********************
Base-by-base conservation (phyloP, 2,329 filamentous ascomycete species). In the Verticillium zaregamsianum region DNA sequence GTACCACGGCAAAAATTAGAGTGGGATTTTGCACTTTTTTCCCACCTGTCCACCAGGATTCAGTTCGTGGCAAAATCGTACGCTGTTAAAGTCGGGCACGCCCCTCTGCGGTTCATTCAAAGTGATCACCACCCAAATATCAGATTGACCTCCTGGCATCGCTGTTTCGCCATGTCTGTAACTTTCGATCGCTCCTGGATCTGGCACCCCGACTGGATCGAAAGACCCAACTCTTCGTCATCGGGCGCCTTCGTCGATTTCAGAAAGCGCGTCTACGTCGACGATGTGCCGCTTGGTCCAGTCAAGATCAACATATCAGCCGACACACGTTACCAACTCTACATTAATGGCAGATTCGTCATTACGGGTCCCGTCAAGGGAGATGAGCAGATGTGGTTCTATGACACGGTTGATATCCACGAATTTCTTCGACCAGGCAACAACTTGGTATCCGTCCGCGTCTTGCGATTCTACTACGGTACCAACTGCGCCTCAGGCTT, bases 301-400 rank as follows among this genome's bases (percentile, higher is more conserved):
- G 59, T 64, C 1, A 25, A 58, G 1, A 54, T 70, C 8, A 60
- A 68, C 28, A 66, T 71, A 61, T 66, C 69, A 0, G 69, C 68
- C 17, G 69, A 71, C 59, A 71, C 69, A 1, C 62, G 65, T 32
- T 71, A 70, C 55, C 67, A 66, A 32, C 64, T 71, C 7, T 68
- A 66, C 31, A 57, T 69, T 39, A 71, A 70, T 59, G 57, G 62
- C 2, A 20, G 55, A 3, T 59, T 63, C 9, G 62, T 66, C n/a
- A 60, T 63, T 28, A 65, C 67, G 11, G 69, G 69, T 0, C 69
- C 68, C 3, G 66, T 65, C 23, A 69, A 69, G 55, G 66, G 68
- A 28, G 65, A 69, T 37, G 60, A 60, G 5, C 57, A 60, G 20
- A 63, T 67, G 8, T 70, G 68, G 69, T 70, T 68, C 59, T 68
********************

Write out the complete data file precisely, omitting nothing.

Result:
Base-by-base conservation (phyloP, 2,329 filamentous ascomycete species). In the Verticillium zaregamsianum region DNA sequence GTACCACGGCAAAAATTAGAGTGGGATTTTGCACTTTTTTCCCACCTGTCCACCAGGATTCAGTTCGTGGCAAAATCGTACGCTGTTAAAGTCGGGCACGCCCCTCTGCGGTTCATTCAAAGTGATCACCACCCAAATATCAGATTGACCTCCTGGCATCGCTGTTTCGCCATGTCTGTAACTTTCGATCGCTCCTGGATCTGGCACCCCGACTGGATCGAAAGACCCAACTCTTCGTCATCGGGCGCCTTCGTCGATTTCAGAAAGCGCGTCTACGTCGACGATGTGCCGCTTGGTCCAGTCAAGATCAACATATCAGCCGACACACGTTACCAACTCTACATTAATGGCAGATTCGTCATTACGGGTCCCGTCAAGGGAGATGAGCAGATGTGGTTCTATGACACGGTTGATATCCACGAATTTCTTCGACCAGGCAACAACTTGGTATCCGTCCGCGTCTTGCGATTCTACTACGGTACCAACTGCGCCTCAGGCTT, bases 301-400 rank as follows among this genome's bases (percentile, higher is more conserved):
- G 59, T 64, C 1, A 25, A 58, G 1, A 54, T 70, C 8, A 60
- A 68, C 28, A 66, T 71, A 61, T 66, C 69, A 0, G 69, C 68
- C 17, G 69, A 71, C 59, A 71, C 69, A 1, C 62, G 65, T 32
- T 71, A 70, C 55, C 67, A 66, A 32, C 64, T 71, C 7, T 68
- A 66, C 31, A 57, T 69, T 39, A 71, A 70, T 59, G 57, G 62
- C 2, A 20, G 55, A 3, T 59, T 63, C 9, G 62, T 66, C n/a
- A 60, T 63, T 28, A 65, C 67, G 11, G 69, G 69, T 0, C 69
- C 68, C 3, G 66, T 65, C 23, A 69, A 69, G 55, G 66, G 68
- A 28, G 65, A 69, T 37, G 60, A 60, G 5, C 57, A 60, G 20
- A 63, T 67, G 8, T 70, G 68, G 69, T 70, T 68, C 59, T 68